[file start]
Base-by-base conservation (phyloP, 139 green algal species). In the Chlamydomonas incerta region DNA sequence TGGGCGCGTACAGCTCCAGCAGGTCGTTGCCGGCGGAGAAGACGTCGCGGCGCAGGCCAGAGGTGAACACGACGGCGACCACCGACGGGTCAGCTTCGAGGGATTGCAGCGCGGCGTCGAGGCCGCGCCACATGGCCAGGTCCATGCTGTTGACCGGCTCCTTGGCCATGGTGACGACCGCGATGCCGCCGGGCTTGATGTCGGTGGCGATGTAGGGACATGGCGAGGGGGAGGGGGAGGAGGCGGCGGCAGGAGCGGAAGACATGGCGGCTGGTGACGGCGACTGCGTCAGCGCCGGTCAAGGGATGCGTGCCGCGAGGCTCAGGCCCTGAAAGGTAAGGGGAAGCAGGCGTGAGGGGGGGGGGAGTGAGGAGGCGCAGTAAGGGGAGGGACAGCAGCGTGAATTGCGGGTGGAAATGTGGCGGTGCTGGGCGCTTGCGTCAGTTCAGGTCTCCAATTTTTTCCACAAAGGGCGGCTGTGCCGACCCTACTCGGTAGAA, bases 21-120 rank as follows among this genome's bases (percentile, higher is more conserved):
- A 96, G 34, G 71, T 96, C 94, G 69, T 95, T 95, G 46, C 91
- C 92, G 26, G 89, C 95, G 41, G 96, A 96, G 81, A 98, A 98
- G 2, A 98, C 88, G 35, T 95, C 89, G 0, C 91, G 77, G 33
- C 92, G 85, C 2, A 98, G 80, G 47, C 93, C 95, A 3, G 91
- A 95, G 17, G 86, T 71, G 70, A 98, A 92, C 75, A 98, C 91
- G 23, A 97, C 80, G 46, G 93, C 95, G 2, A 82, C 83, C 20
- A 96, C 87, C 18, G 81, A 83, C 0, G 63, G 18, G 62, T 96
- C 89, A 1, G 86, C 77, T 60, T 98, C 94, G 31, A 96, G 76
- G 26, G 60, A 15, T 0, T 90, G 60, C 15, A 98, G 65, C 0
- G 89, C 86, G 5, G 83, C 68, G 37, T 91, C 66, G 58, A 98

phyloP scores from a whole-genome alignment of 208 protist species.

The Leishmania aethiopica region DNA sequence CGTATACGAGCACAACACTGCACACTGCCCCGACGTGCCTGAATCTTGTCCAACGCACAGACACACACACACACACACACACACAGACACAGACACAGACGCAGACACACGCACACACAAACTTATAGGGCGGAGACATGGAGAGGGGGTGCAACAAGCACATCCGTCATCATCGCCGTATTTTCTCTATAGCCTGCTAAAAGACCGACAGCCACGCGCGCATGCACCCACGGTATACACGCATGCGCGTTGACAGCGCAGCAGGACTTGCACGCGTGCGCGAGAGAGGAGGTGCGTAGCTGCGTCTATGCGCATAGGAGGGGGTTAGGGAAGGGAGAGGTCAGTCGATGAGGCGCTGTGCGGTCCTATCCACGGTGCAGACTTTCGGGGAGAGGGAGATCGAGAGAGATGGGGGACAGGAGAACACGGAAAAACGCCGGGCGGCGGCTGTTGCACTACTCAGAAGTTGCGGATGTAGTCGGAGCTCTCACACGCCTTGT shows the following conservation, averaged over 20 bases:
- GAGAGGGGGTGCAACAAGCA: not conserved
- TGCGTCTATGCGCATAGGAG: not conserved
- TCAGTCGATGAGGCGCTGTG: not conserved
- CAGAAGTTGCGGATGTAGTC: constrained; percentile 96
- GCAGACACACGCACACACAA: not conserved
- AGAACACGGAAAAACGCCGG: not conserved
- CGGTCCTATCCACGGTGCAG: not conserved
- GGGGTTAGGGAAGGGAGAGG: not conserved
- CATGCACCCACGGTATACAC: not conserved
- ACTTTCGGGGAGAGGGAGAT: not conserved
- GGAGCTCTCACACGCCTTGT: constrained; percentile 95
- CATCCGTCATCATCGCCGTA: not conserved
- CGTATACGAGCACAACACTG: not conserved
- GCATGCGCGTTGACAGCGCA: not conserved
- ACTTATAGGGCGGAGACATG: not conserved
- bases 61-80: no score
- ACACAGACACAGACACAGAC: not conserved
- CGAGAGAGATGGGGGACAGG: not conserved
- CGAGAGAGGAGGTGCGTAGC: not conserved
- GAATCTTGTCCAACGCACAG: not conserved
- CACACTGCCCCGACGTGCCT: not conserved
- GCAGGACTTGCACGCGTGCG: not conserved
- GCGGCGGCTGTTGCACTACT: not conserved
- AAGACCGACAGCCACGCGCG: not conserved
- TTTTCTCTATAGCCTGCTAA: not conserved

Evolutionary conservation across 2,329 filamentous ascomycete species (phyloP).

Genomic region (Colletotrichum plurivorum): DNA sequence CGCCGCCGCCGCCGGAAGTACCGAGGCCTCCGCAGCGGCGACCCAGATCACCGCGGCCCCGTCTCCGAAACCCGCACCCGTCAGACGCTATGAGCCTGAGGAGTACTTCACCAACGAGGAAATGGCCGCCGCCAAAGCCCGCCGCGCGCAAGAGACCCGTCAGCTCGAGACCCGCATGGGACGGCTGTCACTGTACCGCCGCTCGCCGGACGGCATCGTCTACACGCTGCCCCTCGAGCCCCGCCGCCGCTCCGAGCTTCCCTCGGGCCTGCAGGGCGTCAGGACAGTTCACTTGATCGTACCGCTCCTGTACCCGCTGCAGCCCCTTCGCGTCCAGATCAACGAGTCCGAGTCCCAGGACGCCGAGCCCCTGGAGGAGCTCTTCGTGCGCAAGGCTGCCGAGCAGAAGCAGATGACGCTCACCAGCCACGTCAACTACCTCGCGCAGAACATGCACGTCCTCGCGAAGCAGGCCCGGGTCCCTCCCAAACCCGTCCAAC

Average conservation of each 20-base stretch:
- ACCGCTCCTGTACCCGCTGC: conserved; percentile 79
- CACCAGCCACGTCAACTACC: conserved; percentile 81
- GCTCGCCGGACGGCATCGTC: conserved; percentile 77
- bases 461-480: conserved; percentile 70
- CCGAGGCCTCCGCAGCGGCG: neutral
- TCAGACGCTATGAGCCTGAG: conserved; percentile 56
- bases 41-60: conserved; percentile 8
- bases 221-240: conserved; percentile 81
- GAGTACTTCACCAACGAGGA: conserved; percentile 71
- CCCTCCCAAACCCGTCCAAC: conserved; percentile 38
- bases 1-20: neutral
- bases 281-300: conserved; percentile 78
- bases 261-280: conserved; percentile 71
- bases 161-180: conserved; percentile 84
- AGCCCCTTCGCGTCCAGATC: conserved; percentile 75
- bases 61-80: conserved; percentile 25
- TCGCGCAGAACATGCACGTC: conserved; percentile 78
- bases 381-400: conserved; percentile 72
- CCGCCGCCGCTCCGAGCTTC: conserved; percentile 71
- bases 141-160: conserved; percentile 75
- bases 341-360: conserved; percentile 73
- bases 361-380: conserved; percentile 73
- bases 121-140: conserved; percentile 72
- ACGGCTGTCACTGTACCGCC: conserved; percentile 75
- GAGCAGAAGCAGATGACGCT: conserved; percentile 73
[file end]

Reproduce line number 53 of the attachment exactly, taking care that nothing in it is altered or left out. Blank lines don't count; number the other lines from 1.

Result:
- bases 281-300: conserved; percentile 78